Last Sunday, the South Korean Ministry of Justice announced the revision of the 'Enforcement Decree of the Immigration Control Act', which includes granting of startup visas to foreigners for better facilitation of foreign investment activities in Korea. It also aims to encourage international students in Korea to establish startups in the country. (Is Seoul going to be the next Silicon Valley?... Maybe, maybe.)
I have looked at the proposed revisions to the enforcement decree of the Act, and have:
- put the visa type in bold; and
- bullet-pointed the requirements.
Corporate investment visa (D-8)
This is what is meant by what the Korean media dubs the "entrepreneurship visa”. It will be granted as part of the corporate investment visa (D-8) for foreigners who:
- Hold at least a bachelor’s degree;
- Have earned an intellectual property right; and
- Have established a company in the related field.
However: you must obtain D-10 (Employment Visa) first before receiving the entrepreneurship visa (D-8).
Employment visa (D-10)
Given to those looking to set up a business. Requirements:
- Must have an intellectual patent.
Note: They will first be given this visa then will be allowed to receive the entrepreneurship visa (D-8).
Permanent residency visa (F-5)
This visa is given to those who have contributed to Korean industry by:
- Attracting more than KRW 300 million (USD $263,000) in investment; and
- Employing more than two Koreans.
Long-term residence visa (F-2)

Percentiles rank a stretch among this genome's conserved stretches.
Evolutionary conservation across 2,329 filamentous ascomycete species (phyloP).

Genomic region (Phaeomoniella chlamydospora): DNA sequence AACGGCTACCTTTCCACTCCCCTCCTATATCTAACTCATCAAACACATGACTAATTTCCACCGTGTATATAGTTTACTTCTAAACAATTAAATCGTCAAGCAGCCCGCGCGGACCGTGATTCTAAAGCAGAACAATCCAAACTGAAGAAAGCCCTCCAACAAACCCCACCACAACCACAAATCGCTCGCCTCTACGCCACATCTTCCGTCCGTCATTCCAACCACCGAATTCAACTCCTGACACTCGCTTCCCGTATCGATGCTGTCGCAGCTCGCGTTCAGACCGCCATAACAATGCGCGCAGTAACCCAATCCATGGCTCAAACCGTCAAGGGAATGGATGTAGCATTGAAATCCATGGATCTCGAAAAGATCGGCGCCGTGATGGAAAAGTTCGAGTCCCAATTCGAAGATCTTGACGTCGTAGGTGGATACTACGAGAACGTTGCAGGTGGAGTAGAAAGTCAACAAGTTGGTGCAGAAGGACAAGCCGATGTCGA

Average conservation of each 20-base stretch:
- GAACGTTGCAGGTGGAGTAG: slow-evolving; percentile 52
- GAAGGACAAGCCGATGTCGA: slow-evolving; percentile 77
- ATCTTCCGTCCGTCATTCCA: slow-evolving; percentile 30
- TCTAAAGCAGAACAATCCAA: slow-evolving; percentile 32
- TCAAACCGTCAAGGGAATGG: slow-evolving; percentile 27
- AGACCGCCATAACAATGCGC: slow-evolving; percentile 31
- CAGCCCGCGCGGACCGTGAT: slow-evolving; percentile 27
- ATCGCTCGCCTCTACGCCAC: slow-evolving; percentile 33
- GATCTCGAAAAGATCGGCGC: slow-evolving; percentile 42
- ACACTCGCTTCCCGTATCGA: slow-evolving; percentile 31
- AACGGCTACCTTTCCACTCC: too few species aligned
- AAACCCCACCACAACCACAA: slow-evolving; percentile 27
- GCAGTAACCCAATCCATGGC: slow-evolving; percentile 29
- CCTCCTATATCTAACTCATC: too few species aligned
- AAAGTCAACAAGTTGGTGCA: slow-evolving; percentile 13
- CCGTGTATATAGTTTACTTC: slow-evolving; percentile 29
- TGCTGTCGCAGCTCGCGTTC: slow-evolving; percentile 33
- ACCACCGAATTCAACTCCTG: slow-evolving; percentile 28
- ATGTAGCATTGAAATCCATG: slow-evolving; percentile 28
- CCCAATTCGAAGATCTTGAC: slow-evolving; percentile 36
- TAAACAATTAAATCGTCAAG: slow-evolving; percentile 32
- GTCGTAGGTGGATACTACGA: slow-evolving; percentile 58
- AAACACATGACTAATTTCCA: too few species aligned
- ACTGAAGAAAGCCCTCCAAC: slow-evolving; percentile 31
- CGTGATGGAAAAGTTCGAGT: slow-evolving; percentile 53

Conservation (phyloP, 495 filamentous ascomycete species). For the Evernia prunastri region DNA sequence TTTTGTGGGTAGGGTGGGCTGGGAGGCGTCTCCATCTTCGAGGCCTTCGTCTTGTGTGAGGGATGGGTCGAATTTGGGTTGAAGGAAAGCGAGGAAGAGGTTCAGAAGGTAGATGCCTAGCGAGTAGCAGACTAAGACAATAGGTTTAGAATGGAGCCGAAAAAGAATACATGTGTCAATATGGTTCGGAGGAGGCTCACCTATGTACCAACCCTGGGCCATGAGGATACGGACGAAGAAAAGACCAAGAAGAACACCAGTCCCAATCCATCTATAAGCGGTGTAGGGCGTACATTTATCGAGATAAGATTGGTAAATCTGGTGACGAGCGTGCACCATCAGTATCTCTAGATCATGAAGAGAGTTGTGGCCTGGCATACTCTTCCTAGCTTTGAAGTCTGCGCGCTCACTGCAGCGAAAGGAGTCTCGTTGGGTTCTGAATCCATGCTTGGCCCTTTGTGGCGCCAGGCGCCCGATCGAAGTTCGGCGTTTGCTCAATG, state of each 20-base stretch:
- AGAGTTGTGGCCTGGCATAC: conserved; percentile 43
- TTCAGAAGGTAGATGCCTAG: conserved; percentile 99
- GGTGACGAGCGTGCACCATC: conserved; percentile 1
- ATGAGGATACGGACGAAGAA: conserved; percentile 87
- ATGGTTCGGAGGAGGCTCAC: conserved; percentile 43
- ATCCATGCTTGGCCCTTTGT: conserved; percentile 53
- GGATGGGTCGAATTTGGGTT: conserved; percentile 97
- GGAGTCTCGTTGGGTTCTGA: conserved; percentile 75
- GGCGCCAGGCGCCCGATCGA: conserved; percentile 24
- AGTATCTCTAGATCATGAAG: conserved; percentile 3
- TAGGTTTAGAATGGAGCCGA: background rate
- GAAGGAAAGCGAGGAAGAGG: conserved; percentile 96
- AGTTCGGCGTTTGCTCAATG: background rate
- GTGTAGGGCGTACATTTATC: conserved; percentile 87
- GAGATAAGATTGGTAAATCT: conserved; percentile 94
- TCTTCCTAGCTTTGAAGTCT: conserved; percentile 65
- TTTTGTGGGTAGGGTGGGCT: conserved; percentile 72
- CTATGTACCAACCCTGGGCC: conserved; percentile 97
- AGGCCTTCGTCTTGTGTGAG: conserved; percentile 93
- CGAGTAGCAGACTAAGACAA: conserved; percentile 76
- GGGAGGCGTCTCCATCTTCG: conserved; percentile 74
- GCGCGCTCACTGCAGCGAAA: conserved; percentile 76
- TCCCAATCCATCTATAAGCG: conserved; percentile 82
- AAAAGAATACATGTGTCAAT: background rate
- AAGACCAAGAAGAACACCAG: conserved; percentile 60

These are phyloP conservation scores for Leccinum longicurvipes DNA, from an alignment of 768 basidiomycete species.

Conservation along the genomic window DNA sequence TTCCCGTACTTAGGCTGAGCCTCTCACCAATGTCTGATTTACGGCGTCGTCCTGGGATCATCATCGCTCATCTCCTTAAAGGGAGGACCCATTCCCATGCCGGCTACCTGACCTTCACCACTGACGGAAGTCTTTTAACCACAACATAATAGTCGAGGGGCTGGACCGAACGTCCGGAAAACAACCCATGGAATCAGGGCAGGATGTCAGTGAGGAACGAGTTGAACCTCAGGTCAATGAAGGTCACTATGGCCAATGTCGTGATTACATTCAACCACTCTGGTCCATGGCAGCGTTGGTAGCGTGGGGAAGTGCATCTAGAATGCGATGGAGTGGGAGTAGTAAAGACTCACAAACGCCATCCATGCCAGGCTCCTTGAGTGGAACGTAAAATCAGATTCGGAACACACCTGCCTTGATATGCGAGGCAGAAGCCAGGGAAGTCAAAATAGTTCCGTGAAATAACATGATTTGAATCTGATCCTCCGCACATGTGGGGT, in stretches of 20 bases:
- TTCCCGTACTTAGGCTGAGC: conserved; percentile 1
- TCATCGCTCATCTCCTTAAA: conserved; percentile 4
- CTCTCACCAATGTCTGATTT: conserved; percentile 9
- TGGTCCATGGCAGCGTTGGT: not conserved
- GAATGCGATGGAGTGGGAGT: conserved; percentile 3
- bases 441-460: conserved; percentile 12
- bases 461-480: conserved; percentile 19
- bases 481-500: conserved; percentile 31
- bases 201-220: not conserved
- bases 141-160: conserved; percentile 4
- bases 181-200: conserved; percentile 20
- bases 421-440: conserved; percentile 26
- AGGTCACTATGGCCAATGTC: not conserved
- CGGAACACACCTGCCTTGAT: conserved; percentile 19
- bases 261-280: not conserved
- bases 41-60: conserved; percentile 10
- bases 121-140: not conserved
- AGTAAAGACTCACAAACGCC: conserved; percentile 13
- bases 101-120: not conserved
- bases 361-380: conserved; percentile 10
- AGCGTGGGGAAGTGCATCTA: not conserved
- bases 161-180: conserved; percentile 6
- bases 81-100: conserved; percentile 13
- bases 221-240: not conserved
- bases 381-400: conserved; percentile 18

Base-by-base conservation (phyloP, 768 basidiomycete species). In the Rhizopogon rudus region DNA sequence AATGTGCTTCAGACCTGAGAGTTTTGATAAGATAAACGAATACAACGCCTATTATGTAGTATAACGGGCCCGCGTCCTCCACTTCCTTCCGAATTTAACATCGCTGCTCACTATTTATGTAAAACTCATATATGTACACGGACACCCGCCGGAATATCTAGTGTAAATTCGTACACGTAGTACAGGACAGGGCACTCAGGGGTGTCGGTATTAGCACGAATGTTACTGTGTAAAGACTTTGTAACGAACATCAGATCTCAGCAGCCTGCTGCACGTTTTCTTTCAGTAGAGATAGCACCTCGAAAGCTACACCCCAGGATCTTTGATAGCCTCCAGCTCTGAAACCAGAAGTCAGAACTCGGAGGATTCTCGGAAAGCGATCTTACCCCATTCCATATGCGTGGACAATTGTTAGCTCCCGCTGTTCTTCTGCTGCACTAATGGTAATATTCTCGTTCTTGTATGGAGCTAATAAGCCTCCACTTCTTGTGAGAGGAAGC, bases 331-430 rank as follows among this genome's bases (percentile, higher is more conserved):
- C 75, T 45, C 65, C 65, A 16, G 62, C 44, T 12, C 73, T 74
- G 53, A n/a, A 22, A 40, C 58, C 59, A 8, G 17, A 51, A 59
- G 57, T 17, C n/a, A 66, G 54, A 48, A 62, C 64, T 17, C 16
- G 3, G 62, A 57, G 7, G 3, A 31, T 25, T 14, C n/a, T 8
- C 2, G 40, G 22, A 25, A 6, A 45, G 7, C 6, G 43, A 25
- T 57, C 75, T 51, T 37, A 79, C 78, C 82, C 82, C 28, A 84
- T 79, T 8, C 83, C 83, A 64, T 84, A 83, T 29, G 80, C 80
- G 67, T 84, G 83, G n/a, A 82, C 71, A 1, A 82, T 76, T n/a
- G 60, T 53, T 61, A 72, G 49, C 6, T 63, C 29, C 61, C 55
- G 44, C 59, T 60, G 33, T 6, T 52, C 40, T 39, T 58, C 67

The ministry will also widen the eligibility criteria for the long-term residence visa.
Previously, this was only granted to individual investors. Now, this visa can be granted to:
- Individual investors;
- Company executives; and
- Shareholders of investor companies.
Nonprofessional employment visa (E-9)
Foreigners applying for nonprofessional employment visas must:
- Submit their criminal history; and
- Physical check-up records.
Giving certified foreign entrepreneurs wider leeway is a part of the Korean government efforts to stimulate foreign investment. The Ministry of Justice plans to receive public opinion and feedback on the Act through its website before submitting the revised Act to the National Assembly.
Just a couple of concluding thoughts and questions -
1. The ministry said that it will toughen visa screening process for 'certain' immigrants in order to prevent social problems derived from ill-fated international marriages. Here's the catch: the ministry will test the applicants' command of Korean language in order to see if basic communication between spouses is possible.
2. It is not detailed what constitutes a 'certain' immigrant group.
3. Does this mean that all foreign immigrants will be examined? What about those who communicate mostly in English - does that cover them too?